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Cross Platform Server Application

Hi All,

I'm beginning to look into the development technologies and architectures for a future project. The project will consist of a server application that communicates with a database, processes data, and then communicates with desktop clients and a browser-based interface.

On the desktop, we're going to begin with Windows support only, but down the road we will possibly add in support for other desktop OSs. We've already decided that cross-platform desktop client development is not important to us as we will build OS-specific Desktop clients using the best toolset/languages for the given OS. (C# for the Windows client).

We need to decide on the server app. The server app needs to meet the following criteria:

- Run on Windows and Linux servers, if not others

- Interact (locally or remotely) with one or more databases of various types (Including Oracle, MS SQL Server, Access, MySQL, etc.)

- Communicate with the various desktop clients over an Intranet/the Internet

- Communicate with or expose a browser-based interface

- Provide reasonable performance (i.e. processing speed and efficiency)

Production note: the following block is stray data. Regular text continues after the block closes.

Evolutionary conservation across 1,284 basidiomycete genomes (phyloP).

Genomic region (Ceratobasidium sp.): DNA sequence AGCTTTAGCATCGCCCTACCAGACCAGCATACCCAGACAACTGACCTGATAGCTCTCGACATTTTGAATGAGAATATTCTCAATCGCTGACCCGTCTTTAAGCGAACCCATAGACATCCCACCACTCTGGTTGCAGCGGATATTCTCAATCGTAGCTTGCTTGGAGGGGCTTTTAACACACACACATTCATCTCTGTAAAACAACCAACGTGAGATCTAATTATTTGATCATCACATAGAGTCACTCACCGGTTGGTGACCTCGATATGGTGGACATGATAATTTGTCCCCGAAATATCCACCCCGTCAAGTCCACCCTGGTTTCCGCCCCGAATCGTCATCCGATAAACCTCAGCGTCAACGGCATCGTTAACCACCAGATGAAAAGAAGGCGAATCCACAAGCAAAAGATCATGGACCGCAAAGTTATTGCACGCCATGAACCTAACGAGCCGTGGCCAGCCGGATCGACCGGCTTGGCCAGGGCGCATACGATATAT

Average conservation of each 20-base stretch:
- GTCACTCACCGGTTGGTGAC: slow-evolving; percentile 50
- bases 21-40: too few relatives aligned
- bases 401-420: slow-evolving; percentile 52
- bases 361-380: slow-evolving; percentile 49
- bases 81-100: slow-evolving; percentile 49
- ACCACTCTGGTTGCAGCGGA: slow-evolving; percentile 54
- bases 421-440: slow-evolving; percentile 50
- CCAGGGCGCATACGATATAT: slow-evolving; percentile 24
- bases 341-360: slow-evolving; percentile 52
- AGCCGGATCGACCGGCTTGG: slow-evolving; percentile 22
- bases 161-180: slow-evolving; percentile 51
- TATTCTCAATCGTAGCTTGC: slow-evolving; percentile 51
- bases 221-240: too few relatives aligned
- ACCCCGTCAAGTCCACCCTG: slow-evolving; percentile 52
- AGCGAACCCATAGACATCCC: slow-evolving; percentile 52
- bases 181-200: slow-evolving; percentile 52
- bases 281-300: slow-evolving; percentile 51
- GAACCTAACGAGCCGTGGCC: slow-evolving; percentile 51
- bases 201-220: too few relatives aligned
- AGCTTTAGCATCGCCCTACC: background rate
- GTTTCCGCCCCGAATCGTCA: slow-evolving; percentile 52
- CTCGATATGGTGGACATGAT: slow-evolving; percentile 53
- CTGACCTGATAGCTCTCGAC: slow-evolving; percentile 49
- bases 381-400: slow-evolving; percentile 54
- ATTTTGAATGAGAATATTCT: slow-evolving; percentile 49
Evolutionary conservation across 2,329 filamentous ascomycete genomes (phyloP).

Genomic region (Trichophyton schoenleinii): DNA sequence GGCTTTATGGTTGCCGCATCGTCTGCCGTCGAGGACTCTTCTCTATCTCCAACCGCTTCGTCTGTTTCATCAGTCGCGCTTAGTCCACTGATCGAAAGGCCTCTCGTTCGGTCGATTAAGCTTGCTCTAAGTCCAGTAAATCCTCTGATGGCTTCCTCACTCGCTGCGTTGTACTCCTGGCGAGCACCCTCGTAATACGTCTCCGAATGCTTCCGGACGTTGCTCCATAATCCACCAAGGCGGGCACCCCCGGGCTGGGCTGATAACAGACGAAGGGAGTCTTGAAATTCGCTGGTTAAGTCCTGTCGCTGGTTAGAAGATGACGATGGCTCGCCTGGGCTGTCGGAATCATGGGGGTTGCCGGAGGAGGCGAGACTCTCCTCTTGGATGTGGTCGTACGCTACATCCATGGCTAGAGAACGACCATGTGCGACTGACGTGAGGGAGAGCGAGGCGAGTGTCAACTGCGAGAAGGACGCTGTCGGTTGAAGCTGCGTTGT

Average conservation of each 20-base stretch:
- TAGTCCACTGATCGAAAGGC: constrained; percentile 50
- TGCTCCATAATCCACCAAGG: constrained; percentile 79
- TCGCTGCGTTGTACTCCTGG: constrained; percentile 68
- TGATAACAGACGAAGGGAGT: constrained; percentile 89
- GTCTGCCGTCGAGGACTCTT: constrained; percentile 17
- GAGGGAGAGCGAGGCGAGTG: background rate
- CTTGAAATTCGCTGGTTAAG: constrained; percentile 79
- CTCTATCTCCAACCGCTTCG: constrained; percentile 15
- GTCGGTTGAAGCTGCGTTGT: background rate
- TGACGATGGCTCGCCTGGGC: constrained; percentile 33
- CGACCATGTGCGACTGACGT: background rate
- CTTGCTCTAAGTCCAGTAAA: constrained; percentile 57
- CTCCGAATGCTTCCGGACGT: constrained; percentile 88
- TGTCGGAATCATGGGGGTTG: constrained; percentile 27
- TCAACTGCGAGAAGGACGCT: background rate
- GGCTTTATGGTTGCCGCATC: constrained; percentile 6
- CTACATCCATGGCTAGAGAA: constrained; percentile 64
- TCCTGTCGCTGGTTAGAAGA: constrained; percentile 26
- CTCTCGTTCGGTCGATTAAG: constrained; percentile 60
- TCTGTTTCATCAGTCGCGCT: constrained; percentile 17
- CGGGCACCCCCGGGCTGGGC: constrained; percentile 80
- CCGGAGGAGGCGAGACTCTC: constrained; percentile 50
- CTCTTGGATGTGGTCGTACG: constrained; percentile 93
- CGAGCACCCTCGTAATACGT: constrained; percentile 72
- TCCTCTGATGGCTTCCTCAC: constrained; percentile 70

- Be maintained and supported as a packaged product (Meaning that a single code base will be used and it will need to be packaged for deployment and installation by end users on various combinations of the above mentioned systems, and the implementation of the functionality (in code) must be protected within reason.)

I have plenty of ideas for this, but I'd like to tap into your collective experiences and perspectives. Assuming that you could use any language and/or technology that you wished for development, what would you prefer for the server app, and why? What communications protocol would you then use between the clients and the server app? (I'm assuming web services here, but I'm open to suggestions).



P.S. Any link/book recommendations on your approach of choice would be much appreciated. I'm trying to investigate everything and I figured that as a group you guys may have some different perspectives than I do for this.

Wednesday, November 26, 2003

I may be missing something here, but how about apache/php?  they scale, they already exist and they are specifically designed and tested to do exactly what you require.

Wednesday, November 26, 2003

Java or PHP.

I'm not sure of the state of SOAP libraries for PHP, but I'd assume there is something workable.

Walter Rumsby
Wednesday, November 26, 2003

If you saw my thread on Mandrake and how far Linux has come -- the reason I installed it was actually to assess how far the Mono project  ( has come, and if it is reasonably viable to developer .NET web applications that are cross-platfrom compatible.

Dennis Forbes
Wednesday, November 26, 2003

In more detail. For a Java-based solution:

Web app server (one of):
* Tomcat -
* Jetty -
* Orion -

Tomcat and Jetty are free. Orion is modestly priced and has a good reputation (Oracle's J2EE server is a branch of Orion; IBM's J2EE server uses Tomcat for its web app server; JBoss uses Jetty). All of the above are written in Java and will run on any platform with the appropriate JVM.